By Kieran Cobley
UFC 278 takes place this Saturday, August 20th,in Salt Lake City, Utah. It is headlined by the long awaited rematch between current welterweight champion Kamaru Usman (20-1, 9 KO, 1 Sub) and top contender Leon Edwards (19-3, 6 KO, 3 Sub, 1 NC).
“The pair first met in 2015, with “The Nigerian Nightmare” scoring a unanimous decision win over Birmingham native Edwards.
But seven years have passed since then, and both men have evolved during that time.
Usman’s reputation of being “boring” fighter who merely goes for decision wins has been shattered, with the TUF 21 winner utilising his wrestling background to take fighters to the mat and keep them there. That was how Usman successfully navigated his first bout with Edwards, securing six takedowns on his way to getting the nod from the judges.
That Usman is long gone. The Usman of 2022 is regarded as the best pound-for-pound fighter in the world, a fighter who can slam you, tie you in a tight clinch, or simply beat the brakes off you with his new found love of striking.
In three of his last five fights, Usman has scored knockout victories over the man opposite him in the Octagon, with those men being very notable: former welterweight champion Tyron Woodley, former interim welterweight champion Colby Covington, and last but not least, the BMF of the UFC, Jorge Masvidal.
This ferocity in striking, brought on from working with Trever Wittman in fight camp while training in Sanford MMA in Florida for the rest of the year, has made Usman lethal. Stepping into his boxing range is like putting your head in the mouth of a lion; nothing good can come of it.
Psychologically, Usman will feel good coming into this bout after seeing his brother, Mohammed, win the TUF Heavyweight final two weeks ago and coming into this fight on a run of 19 consecutive wins.
Edwards’ rise to the top of the welterweight division is nothing to sneer at. Since losing to Usman, the Team Renegade talisman has won nine bouts, with a no contest with Belal Muhammed in the mix too.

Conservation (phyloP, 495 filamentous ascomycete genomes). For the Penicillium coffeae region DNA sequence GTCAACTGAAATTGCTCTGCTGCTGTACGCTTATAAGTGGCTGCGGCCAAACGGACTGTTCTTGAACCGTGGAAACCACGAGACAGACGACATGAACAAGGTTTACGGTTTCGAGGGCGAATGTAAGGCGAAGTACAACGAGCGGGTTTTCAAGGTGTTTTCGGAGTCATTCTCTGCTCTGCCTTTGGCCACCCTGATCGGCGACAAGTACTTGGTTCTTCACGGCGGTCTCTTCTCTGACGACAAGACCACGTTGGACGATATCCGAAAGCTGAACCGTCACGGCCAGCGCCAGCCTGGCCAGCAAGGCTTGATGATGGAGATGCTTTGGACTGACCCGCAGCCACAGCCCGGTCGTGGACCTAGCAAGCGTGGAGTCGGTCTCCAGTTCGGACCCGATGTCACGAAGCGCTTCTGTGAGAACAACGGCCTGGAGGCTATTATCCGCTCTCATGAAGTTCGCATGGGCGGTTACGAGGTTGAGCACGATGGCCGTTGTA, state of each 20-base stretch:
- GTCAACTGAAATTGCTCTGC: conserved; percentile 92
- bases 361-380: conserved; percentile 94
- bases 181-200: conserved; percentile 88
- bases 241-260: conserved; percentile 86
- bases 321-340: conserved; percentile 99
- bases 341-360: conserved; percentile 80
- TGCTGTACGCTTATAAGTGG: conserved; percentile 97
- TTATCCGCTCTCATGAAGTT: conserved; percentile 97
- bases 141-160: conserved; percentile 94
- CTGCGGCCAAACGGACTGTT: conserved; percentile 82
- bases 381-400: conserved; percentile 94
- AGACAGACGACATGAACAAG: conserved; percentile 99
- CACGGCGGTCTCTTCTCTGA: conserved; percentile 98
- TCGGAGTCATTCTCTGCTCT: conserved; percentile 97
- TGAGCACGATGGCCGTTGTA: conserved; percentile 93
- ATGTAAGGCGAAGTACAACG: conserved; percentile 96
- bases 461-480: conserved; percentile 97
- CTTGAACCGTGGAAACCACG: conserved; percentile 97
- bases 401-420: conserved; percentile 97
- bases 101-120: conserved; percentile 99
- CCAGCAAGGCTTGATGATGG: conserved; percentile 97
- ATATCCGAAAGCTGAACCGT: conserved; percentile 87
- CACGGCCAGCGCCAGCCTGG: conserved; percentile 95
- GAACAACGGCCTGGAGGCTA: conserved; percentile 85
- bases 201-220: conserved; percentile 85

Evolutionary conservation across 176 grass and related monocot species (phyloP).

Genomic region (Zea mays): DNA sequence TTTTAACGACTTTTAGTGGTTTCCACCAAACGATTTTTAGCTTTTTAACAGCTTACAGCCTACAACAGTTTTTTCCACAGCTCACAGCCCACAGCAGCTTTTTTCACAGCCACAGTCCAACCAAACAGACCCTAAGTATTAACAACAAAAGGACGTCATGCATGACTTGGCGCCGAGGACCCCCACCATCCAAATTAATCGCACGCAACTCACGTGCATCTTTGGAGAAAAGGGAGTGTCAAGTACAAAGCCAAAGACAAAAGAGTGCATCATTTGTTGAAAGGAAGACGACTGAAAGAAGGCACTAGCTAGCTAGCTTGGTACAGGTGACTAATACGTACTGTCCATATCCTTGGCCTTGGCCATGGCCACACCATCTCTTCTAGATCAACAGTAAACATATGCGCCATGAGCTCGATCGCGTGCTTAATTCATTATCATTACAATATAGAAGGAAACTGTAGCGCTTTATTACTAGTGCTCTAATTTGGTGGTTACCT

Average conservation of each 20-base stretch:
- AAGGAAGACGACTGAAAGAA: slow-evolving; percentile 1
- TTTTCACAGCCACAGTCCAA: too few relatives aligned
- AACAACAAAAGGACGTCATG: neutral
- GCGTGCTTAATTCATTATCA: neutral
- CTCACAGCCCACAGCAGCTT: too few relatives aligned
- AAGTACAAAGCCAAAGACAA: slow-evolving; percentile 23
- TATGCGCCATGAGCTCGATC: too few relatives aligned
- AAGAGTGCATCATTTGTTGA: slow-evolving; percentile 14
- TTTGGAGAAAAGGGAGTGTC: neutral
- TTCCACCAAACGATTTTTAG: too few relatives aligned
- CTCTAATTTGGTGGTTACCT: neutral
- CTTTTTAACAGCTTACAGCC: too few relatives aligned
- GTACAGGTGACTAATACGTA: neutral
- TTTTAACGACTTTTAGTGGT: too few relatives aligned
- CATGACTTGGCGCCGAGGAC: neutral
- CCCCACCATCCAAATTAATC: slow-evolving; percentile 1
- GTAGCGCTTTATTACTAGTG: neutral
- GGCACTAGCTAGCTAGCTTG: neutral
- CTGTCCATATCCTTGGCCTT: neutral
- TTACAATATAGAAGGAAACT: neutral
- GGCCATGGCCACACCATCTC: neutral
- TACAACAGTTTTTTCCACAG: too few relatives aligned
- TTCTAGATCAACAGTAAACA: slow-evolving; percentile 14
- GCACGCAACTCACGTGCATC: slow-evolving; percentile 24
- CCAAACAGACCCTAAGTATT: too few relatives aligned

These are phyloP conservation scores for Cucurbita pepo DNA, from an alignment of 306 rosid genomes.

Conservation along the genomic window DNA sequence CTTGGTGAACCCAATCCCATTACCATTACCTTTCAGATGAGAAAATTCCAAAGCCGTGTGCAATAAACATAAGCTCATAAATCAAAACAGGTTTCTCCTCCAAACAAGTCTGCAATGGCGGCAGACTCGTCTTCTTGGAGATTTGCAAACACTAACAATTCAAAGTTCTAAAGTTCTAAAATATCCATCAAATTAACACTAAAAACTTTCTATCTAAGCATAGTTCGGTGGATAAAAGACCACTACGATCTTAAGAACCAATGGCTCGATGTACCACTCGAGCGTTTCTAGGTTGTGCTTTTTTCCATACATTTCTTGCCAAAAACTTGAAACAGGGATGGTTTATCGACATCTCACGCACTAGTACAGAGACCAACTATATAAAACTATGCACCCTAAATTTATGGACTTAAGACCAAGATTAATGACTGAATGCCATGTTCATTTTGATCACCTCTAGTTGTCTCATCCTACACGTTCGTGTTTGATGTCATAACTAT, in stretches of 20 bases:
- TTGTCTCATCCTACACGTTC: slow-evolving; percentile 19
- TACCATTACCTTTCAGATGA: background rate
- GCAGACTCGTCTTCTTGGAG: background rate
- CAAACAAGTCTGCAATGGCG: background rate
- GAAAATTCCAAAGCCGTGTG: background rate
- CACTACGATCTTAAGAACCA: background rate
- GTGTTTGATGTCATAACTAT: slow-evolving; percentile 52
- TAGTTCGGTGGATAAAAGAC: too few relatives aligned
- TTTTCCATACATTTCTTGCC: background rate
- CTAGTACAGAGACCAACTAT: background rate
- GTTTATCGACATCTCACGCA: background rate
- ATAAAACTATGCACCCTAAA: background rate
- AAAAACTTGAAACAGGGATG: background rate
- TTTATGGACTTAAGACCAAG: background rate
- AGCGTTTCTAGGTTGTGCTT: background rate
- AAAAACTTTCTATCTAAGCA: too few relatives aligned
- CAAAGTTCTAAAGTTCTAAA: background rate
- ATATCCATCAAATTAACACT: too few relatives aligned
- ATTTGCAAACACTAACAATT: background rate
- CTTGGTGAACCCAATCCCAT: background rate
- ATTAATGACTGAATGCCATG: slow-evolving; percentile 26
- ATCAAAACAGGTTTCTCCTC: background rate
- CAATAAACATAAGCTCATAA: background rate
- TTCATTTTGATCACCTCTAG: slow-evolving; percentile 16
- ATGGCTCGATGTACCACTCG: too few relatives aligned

While Usman was regarded as being boring due to his heavy wrestling style, fans were equally unimpressed with Edwards, seeing him as a point fighter who lacked finishing ability in a division full of fighters who could get the win within the distance.
It was perhaps this fan resentment that caused Edwards to have to wait for so long for his shot; after all, he did have a more legitimate shout for a title fight than Covington or Masvidal did, with the pair getting rematches not long after being soundly beaten by Usman. At the same time, Edwards was forced to consistently hold onto his position at the top of the rankings.
There was also the issue of Edwards being removed from the rankings for not accepting a fight with the then un-ranked Khamzat Chimaev, instead opting to wait it out for either a title shot or a fight with a notable ranked contender, for instance, Nate Diaz, who Edwards beat easily.
That has to be put to the back of Edwards’ head now, and he needs to focus on Usman, a new Usman, a more dangerous Usman. If Edwards underestimates Usman and still believes him to be the same fighter he was in their first meeting, he will be in deep trouble.
There is no obvious way for Edwards to win this fight; slipping in an out of range against Usman is an impossible task given the man’s abilities and movement skills.
The bookies are certainly in favour of Usman in this fight, making him a heavy favourite with odds of ¼ to win and 11/5 to win by either submission or KO.
However, miracles can happen in MMA; Derrick Lewis’ come from behind KO against Aleksander Volkov, Matt Serra’s underdog win against George Saint-Pierre, and JuliannPena’s KO win against the double champ, Amanda Nunes.
A win for Edwards would undoubtedly be one of the most significant underdogs wins ever, but this is one hell of an uphill battle.